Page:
The artisans produce an array of beautiful articles for religious and domestic purposes by using copper, silver, and brass. Ladakh Art and Handicrafts which includes teapots, chang pots, lids, hookah base, bowls, etc. Tibetan belt, butter lamp, headdress, Perak earrings, kettles, necklaces, etc. are also made.
Rani Parvati Devi Deskit Wangmo – Queen mother of Ladakh
Haji Ghulam Hassan Khan – Indian politician
Eliezer Joldan – Teacher
Tsering Landol – Gynecologist
Ngawang Lobzang Thupstan Chognor – awarded the Padma Bhushan
Sonam Wangchuk – Students’ Educational and Cultural Movement of Ladakh
Sheikh Muhammad Hussain Zakiri – Imam Khomeini Memorial Trust, Kargil
Leh Ladakh is the most beautiful union territory of India. Ladakh now covers the area from the Siachen Glacier in the Karakoram Range to the main Great Himalayas in the south. Leh city is a favorite place for tourists due to its attractive monasteries, beautiful tourist spots, and magnificent markets located here. Leh Ladakh is one of the best places to visit in India due to its difficult paths, beautiful snowfall, and many adventurous activities.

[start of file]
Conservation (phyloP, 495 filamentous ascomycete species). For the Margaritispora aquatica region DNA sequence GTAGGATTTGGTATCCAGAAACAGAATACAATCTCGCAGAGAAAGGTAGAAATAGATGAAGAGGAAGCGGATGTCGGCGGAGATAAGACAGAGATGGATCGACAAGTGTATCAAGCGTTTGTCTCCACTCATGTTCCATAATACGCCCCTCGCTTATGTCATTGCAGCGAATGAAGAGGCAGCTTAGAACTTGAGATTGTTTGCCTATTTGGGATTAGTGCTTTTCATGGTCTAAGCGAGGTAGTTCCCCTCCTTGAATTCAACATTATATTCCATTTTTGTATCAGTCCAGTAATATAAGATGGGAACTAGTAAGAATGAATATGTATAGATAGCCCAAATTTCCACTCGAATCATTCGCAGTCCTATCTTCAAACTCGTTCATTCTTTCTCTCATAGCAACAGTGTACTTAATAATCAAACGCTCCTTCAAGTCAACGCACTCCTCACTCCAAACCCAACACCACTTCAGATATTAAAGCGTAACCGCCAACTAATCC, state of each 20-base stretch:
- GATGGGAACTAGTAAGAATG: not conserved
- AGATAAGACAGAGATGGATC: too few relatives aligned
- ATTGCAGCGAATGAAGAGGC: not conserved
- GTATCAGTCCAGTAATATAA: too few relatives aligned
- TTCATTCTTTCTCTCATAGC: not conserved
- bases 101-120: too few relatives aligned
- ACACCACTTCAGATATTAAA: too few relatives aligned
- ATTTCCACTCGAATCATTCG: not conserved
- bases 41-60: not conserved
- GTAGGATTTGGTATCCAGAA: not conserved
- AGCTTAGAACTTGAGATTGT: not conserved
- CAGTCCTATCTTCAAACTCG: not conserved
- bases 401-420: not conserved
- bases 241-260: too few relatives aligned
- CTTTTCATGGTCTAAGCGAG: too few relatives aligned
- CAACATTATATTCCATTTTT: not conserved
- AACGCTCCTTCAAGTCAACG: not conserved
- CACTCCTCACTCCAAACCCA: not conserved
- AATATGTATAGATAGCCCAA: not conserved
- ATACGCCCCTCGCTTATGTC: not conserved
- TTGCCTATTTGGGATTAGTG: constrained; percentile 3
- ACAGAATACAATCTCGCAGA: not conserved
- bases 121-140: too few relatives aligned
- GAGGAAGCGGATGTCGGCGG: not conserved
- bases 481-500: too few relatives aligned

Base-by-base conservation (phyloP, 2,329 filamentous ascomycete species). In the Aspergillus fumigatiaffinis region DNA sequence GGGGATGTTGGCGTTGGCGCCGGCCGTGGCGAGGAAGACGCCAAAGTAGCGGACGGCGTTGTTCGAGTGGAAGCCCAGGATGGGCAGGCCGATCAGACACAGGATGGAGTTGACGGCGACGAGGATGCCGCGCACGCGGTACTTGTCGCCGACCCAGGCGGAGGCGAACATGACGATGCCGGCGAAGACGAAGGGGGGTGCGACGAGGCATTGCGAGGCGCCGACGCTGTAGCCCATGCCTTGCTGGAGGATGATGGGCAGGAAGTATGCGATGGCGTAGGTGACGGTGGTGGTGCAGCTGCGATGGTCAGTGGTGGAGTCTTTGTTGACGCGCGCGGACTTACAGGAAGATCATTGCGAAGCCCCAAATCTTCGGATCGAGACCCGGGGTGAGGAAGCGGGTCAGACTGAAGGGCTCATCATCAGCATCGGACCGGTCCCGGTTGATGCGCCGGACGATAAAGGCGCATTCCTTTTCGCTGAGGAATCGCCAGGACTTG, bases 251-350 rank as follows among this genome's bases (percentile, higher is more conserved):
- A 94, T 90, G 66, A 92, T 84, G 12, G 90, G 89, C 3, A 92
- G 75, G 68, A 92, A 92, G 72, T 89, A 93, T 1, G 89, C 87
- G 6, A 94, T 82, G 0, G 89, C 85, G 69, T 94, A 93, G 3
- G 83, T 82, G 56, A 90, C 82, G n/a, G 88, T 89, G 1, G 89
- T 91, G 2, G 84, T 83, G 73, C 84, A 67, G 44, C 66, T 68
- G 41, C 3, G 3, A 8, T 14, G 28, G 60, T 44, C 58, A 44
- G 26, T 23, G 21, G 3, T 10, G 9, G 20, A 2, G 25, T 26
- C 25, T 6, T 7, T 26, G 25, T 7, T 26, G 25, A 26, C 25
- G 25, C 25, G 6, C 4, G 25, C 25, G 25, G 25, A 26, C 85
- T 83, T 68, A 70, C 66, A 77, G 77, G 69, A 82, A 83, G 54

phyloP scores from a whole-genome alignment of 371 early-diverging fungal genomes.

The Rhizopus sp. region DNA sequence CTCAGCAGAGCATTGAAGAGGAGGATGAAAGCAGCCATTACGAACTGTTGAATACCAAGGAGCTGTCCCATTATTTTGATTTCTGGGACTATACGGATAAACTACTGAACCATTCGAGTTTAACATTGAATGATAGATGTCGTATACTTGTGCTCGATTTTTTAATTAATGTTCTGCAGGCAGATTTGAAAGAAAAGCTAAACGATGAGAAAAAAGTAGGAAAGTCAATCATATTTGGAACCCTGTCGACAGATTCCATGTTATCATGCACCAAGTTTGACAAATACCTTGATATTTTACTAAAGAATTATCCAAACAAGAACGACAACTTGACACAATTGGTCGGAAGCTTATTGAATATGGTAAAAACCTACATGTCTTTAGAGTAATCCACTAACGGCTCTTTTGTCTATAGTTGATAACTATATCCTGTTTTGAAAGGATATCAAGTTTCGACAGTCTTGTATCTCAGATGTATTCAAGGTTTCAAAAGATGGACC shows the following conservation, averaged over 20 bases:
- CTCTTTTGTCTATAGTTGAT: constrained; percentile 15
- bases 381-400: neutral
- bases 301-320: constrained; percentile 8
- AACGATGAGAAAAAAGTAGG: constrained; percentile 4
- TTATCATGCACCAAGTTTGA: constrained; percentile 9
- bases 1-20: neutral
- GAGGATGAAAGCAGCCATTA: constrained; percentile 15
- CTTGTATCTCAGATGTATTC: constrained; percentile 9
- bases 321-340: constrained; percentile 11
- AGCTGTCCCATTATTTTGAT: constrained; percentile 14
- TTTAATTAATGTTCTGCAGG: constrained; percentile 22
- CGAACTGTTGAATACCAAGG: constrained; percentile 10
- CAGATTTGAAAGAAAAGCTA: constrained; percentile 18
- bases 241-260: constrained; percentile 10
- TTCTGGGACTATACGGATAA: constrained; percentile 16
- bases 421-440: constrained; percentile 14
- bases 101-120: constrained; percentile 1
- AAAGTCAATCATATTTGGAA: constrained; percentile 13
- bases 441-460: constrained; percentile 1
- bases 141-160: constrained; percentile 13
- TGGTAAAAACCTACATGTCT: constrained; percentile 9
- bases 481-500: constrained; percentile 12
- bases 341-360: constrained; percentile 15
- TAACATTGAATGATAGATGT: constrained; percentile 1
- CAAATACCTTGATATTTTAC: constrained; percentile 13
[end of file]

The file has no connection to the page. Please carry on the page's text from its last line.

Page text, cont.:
As a result of the increase in violence in the Kashmir valley during the 1990s, Ladakh has become an attractive alternate mountain destination for tourists, both Indian and foreign. The dramatic increase in tourism has had a profound impact on the local economy, most notably in the building boom throughout the region, but also in the explosion of cultural activity.
Some of the major tourist spots in Ladakh are Pangong Lake, Magnetic Hill, Leh Palace, Chadar track, Gurudwara Pathar Sahib, Phugtala Monastery, Shanti Stupa, Khardung La Pass, Hemis Monastery, and Leh Market.